About a quarter of the over 1,300 species of bat are endemic to islands, meaning they are found there and nowhere else. These island-restricted bats play important roles in island ecosystems through seed dispersal, pollination, and pest control. On some islands, bats are the only indigenous mammals (the ability to fly helped them make it to places that other mammals never reached).
However, a knowledge gap exists and little is known about the ecology and conservation status of many island-restricted bats. A recent study out of the University of Helsinki investigated these gaps with the hopes of guiding future research efforts and conservation priorities.
Islands, due to their isolation, pose peculiar challenges to the animals that live there. This often leads to the evolution of unique species found nowhere else on Earth. Islands can also serve as reservoirs for species gone extinct elsewhere, as is the case for the New Zealand lesser short-tailed bat (Mystacina tuberculata). This sole surviving member of the family Mystacinidae lives only on New Zealand.
Islands are also some of the most vulnerable habitats in the world.
“In general, island ecosystems are less complex than mainland ones, as they can support only a small number of species due to the limited amount of resources,” says Irene Conenna, the study’s main author.
“Consequently, island ecosystems are less resilient to disturbances. They are especially vulnerable because they are threatened by the combined effects of natural disturbances, typical of island ecosystems, and human-generated disturbances.”
Island-restricted bats face human threats such as habitat loss, harvesting for human consumption, climate change, and invasive species. Knowledge of their ecology and conservation status is essential to saving them before it’s too late.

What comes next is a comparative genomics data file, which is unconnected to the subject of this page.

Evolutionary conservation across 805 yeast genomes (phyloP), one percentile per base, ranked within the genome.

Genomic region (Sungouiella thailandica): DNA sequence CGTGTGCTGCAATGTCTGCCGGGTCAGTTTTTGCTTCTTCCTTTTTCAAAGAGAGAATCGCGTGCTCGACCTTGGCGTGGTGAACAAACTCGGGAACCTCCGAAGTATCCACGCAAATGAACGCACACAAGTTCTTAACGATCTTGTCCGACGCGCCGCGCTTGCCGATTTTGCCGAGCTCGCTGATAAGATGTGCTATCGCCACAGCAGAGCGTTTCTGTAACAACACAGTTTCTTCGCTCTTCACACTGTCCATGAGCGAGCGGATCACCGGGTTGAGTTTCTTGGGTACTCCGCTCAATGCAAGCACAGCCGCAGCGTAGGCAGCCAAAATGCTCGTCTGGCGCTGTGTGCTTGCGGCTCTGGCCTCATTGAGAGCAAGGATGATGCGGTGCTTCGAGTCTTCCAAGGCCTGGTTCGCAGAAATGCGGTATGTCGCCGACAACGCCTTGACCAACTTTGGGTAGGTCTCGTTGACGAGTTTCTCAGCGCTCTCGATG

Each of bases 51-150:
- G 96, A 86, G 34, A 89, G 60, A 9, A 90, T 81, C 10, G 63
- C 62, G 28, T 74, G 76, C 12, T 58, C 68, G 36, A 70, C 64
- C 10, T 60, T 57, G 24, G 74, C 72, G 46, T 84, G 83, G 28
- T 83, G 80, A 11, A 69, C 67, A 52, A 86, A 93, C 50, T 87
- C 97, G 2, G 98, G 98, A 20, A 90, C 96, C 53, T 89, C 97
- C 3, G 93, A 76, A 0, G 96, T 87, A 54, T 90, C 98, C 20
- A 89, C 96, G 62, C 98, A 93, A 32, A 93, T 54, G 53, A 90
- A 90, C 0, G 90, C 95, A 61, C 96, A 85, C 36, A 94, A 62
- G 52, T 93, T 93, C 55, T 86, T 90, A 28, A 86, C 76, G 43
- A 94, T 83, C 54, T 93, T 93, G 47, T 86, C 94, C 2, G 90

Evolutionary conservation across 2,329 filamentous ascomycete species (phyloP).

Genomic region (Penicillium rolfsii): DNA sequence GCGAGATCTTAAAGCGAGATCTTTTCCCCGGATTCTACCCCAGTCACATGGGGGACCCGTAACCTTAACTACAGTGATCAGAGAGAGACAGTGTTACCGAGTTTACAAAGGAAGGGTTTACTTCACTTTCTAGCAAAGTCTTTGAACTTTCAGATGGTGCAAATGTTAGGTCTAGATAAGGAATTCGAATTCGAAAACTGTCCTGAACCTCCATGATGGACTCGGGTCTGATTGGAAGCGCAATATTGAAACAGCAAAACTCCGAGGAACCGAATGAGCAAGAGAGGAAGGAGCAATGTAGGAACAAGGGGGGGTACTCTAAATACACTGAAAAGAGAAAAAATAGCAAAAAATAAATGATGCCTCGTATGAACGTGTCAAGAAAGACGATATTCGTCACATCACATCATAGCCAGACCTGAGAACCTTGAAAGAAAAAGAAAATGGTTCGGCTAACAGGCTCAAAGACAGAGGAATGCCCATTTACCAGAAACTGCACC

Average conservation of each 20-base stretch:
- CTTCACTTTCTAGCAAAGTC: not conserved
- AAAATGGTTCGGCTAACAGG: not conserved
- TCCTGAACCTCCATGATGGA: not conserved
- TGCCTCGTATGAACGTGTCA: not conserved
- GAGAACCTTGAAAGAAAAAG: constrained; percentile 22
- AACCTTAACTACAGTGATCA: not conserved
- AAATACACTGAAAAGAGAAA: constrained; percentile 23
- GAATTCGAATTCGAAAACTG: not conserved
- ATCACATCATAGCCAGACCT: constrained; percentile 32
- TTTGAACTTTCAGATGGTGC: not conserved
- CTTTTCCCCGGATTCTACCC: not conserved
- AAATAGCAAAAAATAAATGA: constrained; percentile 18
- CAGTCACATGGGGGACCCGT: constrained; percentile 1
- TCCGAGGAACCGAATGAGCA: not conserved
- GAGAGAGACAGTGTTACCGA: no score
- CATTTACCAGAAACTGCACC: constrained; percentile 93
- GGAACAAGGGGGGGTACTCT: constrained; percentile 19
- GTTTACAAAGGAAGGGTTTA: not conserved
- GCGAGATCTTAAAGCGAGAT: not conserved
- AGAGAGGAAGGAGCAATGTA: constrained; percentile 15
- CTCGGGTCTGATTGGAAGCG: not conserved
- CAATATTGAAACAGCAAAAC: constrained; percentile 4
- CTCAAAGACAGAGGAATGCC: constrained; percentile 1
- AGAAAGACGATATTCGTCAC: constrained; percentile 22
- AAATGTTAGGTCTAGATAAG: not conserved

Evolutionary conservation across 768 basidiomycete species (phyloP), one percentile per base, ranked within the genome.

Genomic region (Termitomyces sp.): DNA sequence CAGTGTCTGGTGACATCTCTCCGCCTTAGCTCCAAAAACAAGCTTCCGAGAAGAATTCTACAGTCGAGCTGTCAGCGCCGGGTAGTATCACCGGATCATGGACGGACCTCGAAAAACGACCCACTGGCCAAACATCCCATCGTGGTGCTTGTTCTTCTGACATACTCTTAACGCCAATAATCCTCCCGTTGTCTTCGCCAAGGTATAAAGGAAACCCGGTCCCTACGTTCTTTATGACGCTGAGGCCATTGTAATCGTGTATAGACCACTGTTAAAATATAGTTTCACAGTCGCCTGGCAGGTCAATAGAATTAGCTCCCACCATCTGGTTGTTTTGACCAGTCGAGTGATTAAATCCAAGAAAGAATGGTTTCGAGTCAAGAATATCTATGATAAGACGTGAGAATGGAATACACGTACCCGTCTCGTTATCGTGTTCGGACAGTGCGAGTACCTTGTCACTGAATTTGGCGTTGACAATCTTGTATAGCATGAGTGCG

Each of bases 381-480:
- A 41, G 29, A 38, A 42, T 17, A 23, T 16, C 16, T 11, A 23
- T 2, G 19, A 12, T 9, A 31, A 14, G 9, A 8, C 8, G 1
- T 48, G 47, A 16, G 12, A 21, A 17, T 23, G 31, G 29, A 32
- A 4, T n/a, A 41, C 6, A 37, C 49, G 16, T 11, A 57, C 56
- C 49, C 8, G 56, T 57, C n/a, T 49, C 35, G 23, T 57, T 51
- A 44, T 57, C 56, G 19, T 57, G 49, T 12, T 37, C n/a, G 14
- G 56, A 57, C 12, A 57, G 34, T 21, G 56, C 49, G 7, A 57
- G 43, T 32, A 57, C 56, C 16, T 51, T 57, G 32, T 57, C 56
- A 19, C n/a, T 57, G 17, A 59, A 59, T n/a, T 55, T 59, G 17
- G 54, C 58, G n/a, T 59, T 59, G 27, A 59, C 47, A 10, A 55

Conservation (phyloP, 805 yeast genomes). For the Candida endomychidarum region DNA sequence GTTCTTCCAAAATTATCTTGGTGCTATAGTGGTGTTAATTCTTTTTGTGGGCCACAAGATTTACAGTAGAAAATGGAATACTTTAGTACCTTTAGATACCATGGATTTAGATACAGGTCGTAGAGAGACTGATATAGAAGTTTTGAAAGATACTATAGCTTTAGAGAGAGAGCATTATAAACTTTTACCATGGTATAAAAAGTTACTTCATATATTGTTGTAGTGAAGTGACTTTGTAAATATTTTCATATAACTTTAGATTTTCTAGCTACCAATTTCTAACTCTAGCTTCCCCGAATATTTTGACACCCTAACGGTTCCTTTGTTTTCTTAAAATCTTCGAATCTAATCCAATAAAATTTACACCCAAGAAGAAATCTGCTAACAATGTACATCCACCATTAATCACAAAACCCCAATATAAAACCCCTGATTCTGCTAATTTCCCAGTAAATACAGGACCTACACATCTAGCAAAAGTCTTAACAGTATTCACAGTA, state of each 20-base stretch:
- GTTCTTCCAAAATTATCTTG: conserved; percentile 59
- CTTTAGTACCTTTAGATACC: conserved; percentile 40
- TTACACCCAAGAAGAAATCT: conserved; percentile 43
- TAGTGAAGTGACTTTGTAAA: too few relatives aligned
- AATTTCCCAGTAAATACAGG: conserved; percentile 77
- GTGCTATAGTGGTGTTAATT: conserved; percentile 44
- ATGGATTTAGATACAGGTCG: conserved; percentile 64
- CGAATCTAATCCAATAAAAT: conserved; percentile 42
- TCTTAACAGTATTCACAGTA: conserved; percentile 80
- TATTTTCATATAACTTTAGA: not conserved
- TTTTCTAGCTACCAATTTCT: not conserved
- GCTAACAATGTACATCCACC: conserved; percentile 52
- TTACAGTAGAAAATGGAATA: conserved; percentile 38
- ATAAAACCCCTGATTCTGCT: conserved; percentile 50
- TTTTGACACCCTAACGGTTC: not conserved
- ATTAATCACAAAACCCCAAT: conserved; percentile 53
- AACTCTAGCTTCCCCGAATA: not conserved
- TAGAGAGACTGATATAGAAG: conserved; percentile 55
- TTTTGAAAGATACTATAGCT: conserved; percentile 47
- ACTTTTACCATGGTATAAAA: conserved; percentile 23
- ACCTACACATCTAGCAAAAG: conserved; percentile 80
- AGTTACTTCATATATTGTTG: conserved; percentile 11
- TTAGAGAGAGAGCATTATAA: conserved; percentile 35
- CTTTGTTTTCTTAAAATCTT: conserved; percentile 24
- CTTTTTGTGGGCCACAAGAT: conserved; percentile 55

To this end, Conenna and her colleagues investigated which island-restricted bat species and islands worldwide lag behind in scientific attention. They collected data on the bats’ distribution and conservation status and tallied the number of research papers dedicated to each species.
The researchers found that island-restricted bats are significantly more threatened than other bat species. Yet, scientific knowledge of these bats is scarce; there were one or no research articles for about four out of ten island-restricted bat species. Additionally, geographic areas rich in island-restricted bats, such as Southeast Asian and Oceanic islands, remain largely unexplored. This means there might not be enough information available to determine conservation status, and subsequent action plans, for many island-restricted bats.
Conenna and her co-authors suggest that future funding for bat research should target priority islands and species identified by their analysis, which includes regions and species that are still poorly known and face many significant threats.
“It is of foremost importance to complete risk of extinction assessments of the least known species, as these are likely to face strong declines before interventions can be put in place,” says Conenna.
“This was the case for the Christmas Island pipistrelle, which, despite intensive survey efforts, has not been recorded since 2009 and is likely extinct.”
Directing funding and research effort towards the priority islands and species identified in this study would help the development of successful and cost-efficient conservation plans. More data on these bats will provide a more accurate picture of their extinction risk, which in turn will lead to conservation priorities based on actual data. And hopefully, the end result will be stopping the decline of island-restricted bats.
Conenna, I., Rocha, R., Russo, D. and Cabeza, M. (2017), Insular bats and research effort: a review of global patterns and priorities. Mam Rev, 47: 169–182. doi:10.1111/mam.12090.